Jose Bautista hit a three-run homer off Brett Myers in the sixth and then a solo shot off Jose Valdez in the eighth to carry the Jays to a 7-5 win over the Astros on Saturday.
The three-run homer was only the second of the year for Bautista with multiple men on base. One issue there is that the Jays haven’t gotten a lot of men on for him: their No. 1 and 2 hitters have amassed a .311 OBP. However, Bautista entered the day batting just .179, albeit with 20 walks, in 49 plate appearances with RISP. He was 3-for-14 with two or three men on base.
It was Bautista’s third multihomer game of the season. He had nine last year on his way to leading the majors with 54 homers.
He’s currently ahead of that pace: on this date last year, Bautista had a mere 13 homers to his credit.
Bautista also singled and stole a base in the contest. He’s batting a ridiculous .364/.509/.841 in 132 at-bats for the season.
Major League Baseball told Kolten Wong to ditch Hawaii tribute sleeve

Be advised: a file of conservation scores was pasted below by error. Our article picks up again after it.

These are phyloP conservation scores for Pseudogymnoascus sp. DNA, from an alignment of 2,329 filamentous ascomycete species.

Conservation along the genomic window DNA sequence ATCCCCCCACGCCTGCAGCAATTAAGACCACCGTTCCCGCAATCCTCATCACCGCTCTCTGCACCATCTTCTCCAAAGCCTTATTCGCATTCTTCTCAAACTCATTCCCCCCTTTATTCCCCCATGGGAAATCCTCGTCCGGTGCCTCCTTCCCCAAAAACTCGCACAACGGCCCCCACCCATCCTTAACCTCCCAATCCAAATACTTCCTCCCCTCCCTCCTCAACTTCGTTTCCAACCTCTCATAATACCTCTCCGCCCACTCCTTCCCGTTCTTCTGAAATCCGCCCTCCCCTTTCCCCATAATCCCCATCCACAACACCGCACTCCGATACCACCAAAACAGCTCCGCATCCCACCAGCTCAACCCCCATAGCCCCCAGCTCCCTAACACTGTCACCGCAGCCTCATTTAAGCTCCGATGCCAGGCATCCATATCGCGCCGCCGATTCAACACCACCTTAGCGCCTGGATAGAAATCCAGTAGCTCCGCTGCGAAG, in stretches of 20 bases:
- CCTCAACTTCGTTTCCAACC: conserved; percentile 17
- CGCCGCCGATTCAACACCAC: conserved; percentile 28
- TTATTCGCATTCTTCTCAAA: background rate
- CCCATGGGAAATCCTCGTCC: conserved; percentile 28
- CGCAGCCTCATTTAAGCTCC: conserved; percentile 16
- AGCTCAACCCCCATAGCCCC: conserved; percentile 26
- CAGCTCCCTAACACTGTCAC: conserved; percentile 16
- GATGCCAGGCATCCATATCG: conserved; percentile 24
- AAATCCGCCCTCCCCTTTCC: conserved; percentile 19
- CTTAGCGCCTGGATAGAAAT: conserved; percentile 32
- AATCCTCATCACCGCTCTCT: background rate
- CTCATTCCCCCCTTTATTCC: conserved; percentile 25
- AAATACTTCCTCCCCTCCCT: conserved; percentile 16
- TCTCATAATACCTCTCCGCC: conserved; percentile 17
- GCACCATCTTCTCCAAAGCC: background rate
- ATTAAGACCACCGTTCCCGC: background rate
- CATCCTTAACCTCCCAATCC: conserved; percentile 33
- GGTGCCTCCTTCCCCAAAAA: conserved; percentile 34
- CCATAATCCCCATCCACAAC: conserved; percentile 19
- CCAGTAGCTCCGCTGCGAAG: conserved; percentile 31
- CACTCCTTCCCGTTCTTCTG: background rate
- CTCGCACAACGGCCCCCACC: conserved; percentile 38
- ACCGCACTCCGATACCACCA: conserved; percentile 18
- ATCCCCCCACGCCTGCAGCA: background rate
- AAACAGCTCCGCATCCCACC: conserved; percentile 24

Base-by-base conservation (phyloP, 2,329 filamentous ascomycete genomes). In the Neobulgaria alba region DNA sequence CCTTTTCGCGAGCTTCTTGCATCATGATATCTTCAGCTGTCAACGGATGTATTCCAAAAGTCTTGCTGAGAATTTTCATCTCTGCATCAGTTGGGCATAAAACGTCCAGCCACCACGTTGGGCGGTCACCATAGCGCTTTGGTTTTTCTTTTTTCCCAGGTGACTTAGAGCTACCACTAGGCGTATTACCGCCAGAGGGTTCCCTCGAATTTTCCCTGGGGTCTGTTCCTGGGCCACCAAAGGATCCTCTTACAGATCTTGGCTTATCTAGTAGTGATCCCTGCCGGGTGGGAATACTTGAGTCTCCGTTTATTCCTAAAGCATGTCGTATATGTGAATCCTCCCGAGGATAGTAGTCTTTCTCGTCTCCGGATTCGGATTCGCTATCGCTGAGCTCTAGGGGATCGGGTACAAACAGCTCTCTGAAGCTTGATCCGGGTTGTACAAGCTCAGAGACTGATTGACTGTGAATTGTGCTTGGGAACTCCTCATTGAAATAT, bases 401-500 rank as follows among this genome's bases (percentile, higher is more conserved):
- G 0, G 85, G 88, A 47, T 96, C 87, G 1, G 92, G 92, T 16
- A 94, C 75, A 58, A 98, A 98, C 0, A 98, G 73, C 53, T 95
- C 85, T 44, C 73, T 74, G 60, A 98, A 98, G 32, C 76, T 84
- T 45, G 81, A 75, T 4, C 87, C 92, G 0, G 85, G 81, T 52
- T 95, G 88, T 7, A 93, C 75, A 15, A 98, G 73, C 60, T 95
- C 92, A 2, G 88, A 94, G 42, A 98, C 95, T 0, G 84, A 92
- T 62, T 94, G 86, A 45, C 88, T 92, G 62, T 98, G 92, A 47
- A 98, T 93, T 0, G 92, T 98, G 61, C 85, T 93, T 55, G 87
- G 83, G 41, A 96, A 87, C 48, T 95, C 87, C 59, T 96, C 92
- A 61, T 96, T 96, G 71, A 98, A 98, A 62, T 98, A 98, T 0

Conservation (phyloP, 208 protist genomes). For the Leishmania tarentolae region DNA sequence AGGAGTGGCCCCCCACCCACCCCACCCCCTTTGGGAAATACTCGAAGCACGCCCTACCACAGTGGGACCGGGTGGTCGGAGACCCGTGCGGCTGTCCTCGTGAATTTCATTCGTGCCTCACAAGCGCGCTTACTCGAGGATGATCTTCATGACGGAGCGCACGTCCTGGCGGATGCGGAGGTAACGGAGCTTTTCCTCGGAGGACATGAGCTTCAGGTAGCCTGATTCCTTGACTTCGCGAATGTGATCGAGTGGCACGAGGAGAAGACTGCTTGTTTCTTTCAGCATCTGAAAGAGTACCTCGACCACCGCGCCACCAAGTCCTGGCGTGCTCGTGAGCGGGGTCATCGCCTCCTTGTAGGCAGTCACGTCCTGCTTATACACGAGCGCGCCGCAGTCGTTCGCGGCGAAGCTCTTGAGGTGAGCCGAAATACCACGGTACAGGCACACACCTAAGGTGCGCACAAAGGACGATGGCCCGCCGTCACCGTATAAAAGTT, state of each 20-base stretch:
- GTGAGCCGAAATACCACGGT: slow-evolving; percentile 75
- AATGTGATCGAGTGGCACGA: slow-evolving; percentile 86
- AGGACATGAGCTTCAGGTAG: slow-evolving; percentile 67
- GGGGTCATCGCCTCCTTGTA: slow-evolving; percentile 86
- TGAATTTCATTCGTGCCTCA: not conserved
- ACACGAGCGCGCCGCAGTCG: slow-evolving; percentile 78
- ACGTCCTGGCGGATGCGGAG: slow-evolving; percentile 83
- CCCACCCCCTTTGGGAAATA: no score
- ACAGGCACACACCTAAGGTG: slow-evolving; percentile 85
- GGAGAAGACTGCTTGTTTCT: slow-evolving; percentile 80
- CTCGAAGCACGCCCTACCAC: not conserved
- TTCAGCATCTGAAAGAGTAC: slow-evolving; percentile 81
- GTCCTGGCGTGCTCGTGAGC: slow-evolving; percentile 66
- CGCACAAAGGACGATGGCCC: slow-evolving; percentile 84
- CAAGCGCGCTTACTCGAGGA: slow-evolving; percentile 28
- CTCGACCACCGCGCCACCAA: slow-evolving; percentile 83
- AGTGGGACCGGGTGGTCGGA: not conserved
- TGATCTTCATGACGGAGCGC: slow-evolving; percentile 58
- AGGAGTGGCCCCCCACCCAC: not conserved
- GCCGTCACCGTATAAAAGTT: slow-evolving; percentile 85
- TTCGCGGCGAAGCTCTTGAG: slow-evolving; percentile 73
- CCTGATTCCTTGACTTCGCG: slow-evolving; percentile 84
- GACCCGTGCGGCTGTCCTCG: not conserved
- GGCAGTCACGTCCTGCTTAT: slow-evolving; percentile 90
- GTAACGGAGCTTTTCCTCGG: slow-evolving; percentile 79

Derrick Goold of the St. Louis Post-Dispatch reports that Major League Baseball has told Cardinals infielder Kolten Wong that he has to get rid of the colorful arm sleeve he’s been wearing, pictured above, that pays tribute to his native Hawaii and seeks to raise awareness of recovery efforts from the destruction caused by the erupting Mount Kilauea.
[Wong] has been notified by Major League Baseball that he will face a fine if he continues to wear an unapproved sleeve that features Hawaiian emblem. Wong said he will stash the sleeve, like Jose Martinez had to do with his Venezuelan-flag sleeve, and find other ways to call attention to his home island.
None of these guys are being singled out, it seems. Rather, this is all part of a wider sweep Major League Baseball is making with respect to the uniformity of uniforms. As Goold notes at the end of his piece, however, MLB has no problem whatsoever with players wearing a non-uniform article of underclothing as long as it’s from an MLB corporate sponsor. Such as this sleeve worn by Marcell Ozuna, supplied by Nike that, last I checked, was not in keeping with the traditional St. Louis Cardinals livery:
If Nike was trying to get people to buy Hawaii or Venezuela compression sleeves I’m sure there would be no issue here. They’re not, however, and it seems like creating awareness and support for people suffering from natural, political and humanitarian disasters does not impress the powers that be nearly as much.